2007 AIME I Problems/Problem 10
In a 6 x 4 grid (6 rows, 4 columns), 12 of the 24 squares are to be shaded so that there are two shaded squares in each row and three shaded squares in each column. Let be the number of shadings with this property. Find the remainder when is divided by 1000.
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Consider the first column. There are ways that the balls could be chosen, but WLOG let them be the first three rows. (Change the order of the rows to make this true.) We will multiply whatever answer we get by 20 to get our final answer.
Now consider the 3x3 that is next to the 3 boxes we have filled in. We must put one ball in each row (since there must be 2 balls in each row and we've already put one in each). We split into three cases:
- All three balls are in the same column. In this case, there are 3 choices for which column that is. From here, the bottom half of the board is fixed.
- Two balls are in one column, and one is in the other. In this case, there are 3 ways to choose which column gets 2 balls and 2 ways to choose which one gets the other ball. Then, there are 3 ways to choose which row the lone ball is in. Now, what happens in the bottom half of the board? Well, the 3 boxes in the column with no balls in the top half must all be filled in, so there are no choices here. In the column with two balls already, we can choose any of the 3 boxes for the third ball. This forces the location for the last two balls. So we have .
- All three balls are in different columns. Then there are 3 ways to choose which row the ball in column 2 goes and 2 ways to choose where the ball in column 3 goes. (The location of the ball in column 4 is forced.) Again, we think about what happens in the bottom half of the board. There are 2 balls in each row and column now, so in the 3x3 where we still have choices, each row and column has one square that is not filled in. But there are 6 ways to do this. So in all there are 36 ways.
So there are different shadings, and the solution is .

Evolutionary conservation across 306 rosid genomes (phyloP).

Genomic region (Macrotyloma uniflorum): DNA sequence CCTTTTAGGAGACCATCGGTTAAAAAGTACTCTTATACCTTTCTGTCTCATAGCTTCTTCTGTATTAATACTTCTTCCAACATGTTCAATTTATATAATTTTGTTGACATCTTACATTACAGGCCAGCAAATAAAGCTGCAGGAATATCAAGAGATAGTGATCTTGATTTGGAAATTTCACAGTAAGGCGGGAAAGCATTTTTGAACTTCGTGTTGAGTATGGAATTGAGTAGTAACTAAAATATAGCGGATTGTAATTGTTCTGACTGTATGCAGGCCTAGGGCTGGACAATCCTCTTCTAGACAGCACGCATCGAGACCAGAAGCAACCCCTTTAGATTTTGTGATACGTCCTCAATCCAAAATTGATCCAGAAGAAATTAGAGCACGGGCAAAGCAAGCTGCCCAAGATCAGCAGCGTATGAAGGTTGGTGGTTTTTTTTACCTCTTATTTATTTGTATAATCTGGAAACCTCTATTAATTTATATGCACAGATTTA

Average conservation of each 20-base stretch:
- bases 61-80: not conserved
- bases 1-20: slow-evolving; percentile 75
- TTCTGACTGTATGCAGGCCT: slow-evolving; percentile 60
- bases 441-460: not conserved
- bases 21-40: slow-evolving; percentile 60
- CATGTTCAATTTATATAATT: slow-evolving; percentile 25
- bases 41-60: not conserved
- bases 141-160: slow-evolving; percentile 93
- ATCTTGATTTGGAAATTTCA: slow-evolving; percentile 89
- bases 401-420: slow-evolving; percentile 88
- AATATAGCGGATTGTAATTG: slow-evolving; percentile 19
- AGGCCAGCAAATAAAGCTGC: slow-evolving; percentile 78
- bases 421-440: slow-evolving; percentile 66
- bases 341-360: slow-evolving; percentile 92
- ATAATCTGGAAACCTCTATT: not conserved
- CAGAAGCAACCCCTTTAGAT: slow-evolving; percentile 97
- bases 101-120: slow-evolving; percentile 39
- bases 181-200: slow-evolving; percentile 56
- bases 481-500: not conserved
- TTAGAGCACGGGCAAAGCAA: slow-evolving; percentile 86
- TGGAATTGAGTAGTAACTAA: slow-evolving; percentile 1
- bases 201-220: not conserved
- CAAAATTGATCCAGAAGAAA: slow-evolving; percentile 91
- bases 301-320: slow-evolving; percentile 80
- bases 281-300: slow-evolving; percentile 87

There are to choose the arrangement of the shaded squares in each column. Examine the positioning of the shaded squares in the first two columns:
- If column 1 and column 2 do not share any two filled squares on the same row, then there are combinations for column 1, and then column 2 is fixed. Now, any row cannot have more than 2 shaded squares, so after we pick three more squares in the third column, the fourth column is also fixed. This gives arrangements.
- If column 1 and column 2 share 1 filled square on the same row (6 places), then they each share 1 filled square on a row ( places), share another empty square on a row, and have 2 squares each on different rows. This gives . Now, the third and fourths columns must also share a fixed shared shaded square in the row in which the first two columns both had spaces, and another fixed empty square. The remaining shaded squares can only go in 4 places, so we get . We get .
- If column 1 and column 2 share 2 filled squares on the same row ( places), they must also share 2 empty squares on the same row (). The last two squares can be arranged in positions; this totals to . Now, the third and fourth columns have a fixed 2 filled squares in common rows and 2 empty squares in common rows. The remaining 2 squares have places, giving .
- If column 1 and column 2 share 3 filled squares on the same row ( places), then the squares on columns 3 and 4 are fixed.
Thus, there are number of shadings, and the solution is .
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